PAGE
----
Boats with migrants waiting to enter Malaysia

Source: The Malay Mail Online

Migrants from Bangladesh carry their belongings as they cross the Myanmar-Bangladesh friendship bridge in Taungpyo, Rakhine on Monday. — Reuters pic
Migrants from Bangladesh carry their belongings as they cross the Myanmar-Bangladesh friendship bridge in Taungpyo, Rakhine on Monday. — Reuters pic

SATUN (Thailand), June 10 — Several boats operated by human trafficking syndicates carrying migrants from Myanmar and Bangladesh are in international waters near the southern Thailand town of Satun waiting to enter Malaysia or to sail to Indonesia.

A senior officer from the Satun coast guard station at Pulau Puyu said they had been monitoring the boats in international waters for more than a week.

“We are monitoring them as we cannot react unless they cross into our waters at which time we will alert the Navy and marine police to take immediate action,” he told Malay Mail.

He believed the boats would have sailed from Myanmar and Bangladesh before news of the crackdown by the authorities reached the remote villages. Unaware of the latest developments, the migrants would have left their homeland in search of greener pastures.

He said each boat carried between 300 and 500 people.

A 42-year-old Myanmar national, who declined to be named, said the boats took between 30 and 40 days from Myanmar to reach Satun depending on weather conditions.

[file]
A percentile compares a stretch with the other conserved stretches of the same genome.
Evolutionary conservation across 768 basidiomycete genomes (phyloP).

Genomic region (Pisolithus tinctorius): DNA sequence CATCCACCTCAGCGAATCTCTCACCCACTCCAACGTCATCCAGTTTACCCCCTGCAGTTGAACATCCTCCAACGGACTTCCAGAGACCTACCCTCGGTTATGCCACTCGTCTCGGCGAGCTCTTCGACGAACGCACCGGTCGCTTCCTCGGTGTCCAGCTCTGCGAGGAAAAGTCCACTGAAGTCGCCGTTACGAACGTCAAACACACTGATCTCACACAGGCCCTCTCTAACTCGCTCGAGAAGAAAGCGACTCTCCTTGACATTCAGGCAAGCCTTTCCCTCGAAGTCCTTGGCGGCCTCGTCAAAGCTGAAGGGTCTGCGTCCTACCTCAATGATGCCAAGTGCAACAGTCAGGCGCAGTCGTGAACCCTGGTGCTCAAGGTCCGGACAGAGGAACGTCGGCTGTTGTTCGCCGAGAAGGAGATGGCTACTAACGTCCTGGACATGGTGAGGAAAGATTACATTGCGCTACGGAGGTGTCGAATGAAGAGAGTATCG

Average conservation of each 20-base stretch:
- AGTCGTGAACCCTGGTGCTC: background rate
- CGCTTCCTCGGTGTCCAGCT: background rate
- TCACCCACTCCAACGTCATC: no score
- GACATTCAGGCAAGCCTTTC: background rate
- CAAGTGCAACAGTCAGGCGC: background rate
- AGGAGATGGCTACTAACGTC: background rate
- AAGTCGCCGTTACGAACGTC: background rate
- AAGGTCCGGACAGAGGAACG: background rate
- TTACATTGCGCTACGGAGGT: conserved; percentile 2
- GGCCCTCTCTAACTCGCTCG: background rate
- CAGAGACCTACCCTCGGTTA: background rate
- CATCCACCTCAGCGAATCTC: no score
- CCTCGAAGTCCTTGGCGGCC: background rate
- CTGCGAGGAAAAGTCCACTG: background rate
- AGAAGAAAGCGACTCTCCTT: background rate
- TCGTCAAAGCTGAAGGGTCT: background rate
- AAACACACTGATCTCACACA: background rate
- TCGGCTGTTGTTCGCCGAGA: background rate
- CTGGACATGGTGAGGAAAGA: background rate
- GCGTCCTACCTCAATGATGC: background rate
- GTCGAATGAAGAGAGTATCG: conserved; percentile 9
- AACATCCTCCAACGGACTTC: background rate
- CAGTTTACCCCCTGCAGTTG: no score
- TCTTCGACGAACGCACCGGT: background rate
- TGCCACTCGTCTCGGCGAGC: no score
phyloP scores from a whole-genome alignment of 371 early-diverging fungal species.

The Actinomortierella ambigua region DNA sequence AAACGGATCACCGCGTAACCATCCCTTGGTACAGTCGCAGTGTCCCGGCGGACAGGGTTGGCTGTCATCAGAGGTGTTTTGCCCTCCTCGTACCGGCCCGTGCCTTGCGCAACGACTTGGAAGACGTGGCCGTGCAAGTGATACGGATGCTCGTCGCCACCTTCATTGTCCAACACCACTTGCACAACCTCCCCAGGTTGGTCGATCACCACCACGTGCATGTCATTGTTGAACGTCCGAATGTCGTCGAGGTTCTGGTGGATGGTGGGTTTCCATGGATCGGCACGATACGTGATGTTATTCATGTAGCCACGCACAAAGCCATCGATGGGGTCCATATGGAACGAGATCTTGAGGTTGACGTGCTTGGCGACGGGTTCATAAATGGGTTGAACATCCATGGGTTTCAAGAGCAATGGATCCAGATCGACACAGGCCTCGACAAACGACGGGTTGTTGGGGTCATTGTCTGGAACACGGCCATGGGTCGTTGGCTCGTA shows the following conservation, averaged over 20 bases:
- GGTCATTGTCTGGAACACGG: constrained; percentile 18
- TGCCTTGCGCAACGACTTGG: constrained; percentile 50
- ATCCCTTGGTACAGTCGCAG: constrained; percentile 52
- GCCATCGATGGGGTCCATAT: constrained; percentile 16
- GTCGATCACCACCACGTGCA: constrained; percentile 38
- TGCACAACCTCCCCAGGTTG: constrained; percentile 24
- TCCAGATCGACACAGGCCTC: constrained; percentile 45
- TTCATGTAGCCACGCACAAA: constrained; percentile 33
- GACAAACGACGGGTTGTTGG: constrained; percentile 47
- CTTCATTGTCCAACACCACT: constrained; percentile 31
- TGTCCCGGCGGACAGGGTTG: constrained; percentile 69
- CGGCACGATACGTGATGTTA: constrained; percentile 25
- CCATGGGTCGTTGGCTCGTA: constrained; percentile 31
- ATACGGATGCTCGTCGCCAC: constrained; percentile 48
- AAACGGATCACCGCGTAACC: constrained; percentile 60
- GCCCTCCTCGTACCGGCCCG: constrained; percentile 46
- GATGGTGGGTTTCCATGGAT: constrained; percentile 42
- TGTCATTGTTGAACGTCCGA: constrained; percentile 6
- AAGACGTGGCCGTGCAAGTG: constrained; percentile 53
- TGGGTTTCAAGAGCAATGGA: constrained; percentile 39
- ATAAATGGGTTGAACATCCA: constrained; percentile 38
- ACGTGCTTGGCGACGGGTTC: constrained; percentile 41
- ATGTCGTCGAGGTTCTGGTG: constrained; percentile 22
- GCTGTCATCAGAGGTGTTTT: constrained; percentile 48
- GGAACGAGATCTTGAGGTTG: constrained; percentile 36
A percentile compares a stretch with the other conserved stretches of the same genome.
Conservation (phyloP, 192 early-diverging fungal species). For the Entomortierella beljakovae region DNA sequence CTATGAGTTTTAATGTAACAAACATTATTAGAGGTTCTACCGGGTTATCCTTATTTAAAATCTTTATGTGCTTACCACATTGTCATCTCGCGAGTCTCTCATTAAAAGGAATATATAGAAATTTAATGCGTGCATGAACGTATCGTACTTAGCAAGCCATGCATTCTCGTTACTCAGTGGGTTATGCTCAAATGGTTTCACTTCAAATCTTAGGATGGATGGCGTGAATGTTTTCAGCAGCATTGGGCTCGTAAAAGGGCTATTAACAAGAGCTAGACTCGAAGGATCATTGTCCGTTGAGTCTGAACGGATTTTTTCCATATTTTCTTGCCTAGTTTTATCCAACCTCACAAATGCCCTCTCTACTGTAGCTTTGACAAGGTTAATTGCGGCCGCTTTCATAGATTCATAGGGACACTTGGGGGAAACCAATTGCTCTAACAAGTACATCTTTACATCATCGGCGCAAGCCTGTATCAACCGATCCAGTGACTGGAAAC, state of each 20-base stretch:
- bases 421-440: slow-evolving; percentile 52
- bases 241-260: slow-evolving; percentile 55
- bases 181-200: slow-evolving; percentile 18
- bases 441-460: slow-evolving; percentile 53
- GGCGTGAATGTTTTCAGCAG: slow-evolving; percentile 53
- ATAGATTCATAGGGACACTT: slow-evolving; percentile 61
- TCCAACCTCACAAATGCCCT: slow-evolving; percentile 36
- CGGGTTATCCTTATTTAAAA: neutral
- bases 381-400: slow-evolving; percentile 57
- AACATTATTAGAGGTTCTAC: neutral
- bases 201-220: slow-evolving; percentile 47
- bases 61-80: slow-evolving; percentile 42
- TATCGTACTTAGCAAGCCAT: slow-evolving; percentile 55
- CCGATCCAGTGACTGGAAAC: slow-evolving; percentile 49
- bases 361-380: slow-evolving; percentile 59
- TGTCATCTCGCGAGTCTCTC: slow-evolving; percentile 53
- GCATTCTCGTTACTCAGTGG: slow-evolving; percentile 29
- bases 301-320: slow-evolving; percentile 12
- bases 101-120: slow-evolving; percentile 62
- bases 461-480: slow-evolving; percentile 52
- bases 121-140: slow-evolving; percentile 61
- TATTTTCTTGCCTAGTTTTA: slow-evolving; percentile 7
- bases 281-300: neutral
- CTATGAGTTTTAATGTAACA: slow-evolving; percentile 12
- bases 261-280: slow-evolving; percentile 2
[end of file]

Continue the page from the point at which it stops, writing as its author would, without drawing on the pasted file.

“There were five or six boats at a time berthed in Pulau Puyu, until the crackdown by Thai authorities early last month following the discovery of the mass graves at the Malaysia-Thailand border.”

He named a man called Yassin as a powerful and influential kingpin in Satun, besides Alwa and Pa Chuban Hanshotipan, who was nabbed early last month.

Kuala Perlis is about 15 minutes away from Pulau Puyu, while Langkawi is 40 minutes away from Satun.

A Malay Mail team entered Wang Prachat from the Wang Kelian checkpoint in Perlis and travelled 40 minutes by road to reach the fishing village of Satun. The team then drove for 15 minutes to a jetty and proceeded on a 20-minute journey to Pulau Puyu.

Fisherman Imran Gafur, 45, said four boatloads of migrants were still anchored near the island about 10 days earlier until authorities removed them.

“Boats carrying Myanmar and Bangladesh migrants have been landing here for a decade and we thought they wanted to go to Malaysia. The villagers were not aware that syndicates were taking money to transport them, until the exposure of mass graves recently.

“The villagers sympathise with the migrants. Now we realise that they are innocent people who were tortured, abused and the women were gang-raped by agents. We do not condone cruelty against another human being,” he said.

Another villager identified as Pa Mat, 45, said the villages in the nearby islands were controlled by Pa Chuban, who bribed everybody in the village to run his illegal activities. He had many loyal agents including fishermen who would alert the syndicate if strangers headed to Pulau Puyu and surrounding islands.

“It was risky for outsiders until the recent crackdown,” he said.

Solehin Langlut, 30, said Alwa and several village heads had fled Satun.

“Every village head was financially taken care of and nothing moved without Alwa’s knowledge,’’ he said.

Migrants who landed in the mangrove forest walked to the foothills and climbed the hills to enter Perlis.

Pulau Puyu has a population of 2,000. The nearby islands are Pulau Panjang, Pulau Kunjit, Pulau Laksamana and Pulau Kerap.

 


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